Filming on Public Lands
Lands within the St. George Field Office contain countless opportunities for photography including wildlife, scenic red rock vistas, desert vegetation, people engaged in outdoor pursuits, and family activities in front of the camcorder. Casual use activities which normally involve noncommercial still photography or recreational videotaping do not require a permit or fees. Casual use means noncommercial activities occurring on an occasional or irregular basis that ordinarily result in little or no impact to public lands, resources, or improvements.
When do I need a film permit? Most professional and amateur photographers are allowed to take still photographs on public lands without a permit or the payment of any fees. Public land visitors and recreational, professional, and amateur photographers do NOT need a permit to take still photographs unless the photography will:
- Use models, sets, or props that are not part of the site’s natural or cultural resources or administrative facilities;
- Take place where members of the public are generally not allowed; or
- Take place at a location where additional administrative costs are likely.
A permit is required for all commercial filming activities on public lands. Commercial filming is defined as the use of motion picture, videotaping, sound recording, or other moving image or audio equipment on public lands that involves the advertisement of a product or service, the creation of a product for sale, or the use of actors, models, sets, or props, but not including filming directly associated with production of news programs. Creating a product for sale includes a film, videotape, television broadcast, or documentary of participants in commercial sporting or recreational events made for the purpose of generating income.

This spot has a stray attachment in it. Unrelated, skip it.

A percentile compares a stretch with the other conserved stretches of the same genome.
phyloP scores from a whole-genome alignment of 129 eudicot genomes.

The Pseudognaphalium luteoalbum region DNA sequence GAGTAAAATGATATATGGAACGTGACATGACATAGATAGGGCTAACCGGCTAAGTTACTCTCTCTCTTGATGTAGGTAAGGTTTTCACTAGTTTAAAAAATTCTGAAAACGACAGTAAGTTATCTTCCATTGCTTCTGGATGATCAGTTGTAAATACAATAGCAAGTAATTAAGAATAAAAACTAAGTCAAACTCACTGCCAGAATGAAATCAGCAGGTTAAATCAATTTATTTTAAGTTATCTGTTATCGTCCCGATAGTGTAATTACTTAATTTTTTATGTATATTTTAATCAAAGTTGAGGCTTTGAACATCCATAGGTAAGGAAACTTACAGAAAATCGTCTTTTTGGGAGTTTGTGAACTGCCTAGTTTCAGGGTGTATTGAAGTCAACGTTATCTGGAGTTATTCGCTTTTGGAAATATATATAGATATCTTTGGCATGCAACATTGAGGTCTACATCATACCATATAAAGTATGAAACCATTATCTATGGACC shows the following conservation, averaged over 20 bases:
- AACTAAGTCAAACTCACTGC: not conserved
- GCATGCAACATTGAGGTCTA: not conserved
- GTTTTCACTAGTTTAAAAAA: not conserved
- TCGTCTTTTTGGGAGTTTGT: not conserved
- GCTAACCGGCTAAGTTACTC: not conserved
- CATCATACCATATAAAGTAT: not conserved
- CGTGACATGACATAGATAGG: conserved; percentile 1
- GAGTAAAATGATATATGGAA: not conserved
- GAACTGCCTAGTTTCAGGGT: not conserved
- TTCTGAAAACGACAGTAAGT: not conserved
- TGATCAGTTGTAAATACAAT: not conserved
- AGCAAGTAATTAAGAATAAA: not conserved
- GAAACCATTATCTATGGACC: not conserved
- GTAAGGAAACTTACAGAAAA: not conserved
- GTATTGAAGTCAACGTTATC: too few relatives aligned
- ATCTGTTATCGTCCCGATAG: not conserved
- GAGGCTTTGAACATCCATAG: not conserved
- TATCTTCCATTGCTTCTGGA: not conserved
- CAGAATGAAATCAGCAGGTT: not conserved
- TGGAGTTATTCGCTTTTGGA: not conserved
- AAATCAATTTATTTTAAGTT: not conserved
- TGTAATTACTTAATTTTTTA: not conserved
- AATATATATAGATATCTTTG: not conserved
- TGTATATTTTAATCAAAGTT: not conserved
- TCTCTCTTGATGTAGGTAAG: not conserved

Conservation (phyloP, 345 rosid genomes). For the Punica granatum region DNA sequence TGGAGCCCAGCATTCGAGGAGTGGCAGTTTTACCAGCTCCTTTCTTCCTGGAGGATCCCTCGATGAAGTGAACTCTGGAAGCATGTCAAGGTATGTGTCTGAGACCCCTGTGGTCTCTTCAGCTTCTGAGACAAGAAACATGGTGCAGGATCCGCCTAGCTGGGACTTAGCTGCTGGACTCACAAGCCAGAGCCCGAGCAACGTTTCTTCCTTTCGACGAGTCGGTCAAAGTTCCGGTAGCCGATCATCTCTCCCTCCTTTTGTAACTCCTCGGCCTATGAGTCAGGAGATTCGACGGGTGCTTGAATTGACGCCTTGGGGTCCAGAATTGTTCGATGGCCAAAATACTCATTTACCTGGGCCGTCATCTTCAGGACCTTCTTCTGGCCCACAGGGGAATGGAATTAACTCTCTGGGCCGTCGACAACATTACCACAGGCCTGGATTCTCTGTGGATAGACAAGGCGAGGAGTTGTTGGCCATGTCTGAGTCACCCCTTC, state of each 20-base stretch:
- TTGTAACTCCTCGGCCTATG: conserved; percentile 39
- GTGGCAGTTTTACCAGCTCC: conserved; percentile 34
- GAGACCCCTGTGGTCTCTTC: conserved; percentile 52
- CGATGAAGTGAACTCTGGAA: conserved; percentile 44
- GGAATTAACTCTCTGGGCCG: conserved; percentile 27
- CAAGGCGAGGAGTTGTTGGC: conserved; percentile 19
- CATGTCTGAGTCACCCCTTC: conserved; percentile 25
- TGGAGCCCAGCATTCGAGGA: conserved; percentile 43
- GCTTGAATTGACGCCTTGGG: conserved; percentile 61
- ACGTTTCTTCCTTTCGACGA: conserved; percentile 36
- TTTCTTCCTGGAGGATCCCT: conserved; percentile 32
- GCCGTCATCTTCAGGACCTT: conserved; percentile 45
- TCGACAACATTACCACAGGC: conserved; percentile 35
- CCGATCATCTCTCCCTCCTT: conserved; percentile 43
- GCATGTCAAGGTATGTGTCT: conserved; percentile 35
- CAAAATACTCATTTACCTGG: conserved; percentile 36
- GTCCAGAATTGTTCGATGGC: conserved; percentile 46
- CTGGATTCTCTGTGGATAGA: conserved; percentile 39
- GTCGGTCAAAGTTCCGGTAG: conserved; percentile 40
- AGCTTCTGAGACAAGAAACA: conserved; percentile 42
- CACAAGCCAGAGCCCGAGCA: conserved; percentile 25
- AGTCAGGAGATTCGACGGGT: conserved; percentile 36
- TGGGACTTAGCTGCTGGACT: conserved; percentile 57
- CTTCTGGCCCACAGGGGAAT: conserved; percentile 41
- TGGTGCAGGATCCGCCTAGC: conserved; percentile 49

Commercial photographers and filming companies desiring to film on public lands within the St. George Field Office (most of Washington County, Utah) must contact a St. George Field Office
Realty Specialist. The Realty Specialist will advise potential applicants of whether a permit or fees are required based on the nature of the activity being proposed and the conditions that must be followed. In most cases, issuance of a permit will require the BLM to prepare an environmental report before the permit is signed and to address matters pertaining to project monitoring, bonding, and proof of insurance, depending on the size of the project. Early notification and consultation will help ensure a smooth process and minimize the risk of delays or unexpected disruptions.
For more details on permit requirements, permit forms, and fees go to the national BLM website for Filming on Public Lands.
Notice: All film permit requests made to the SGFO must be submitted at least 30 - 60 days prior to the scheduled date of the filming activity.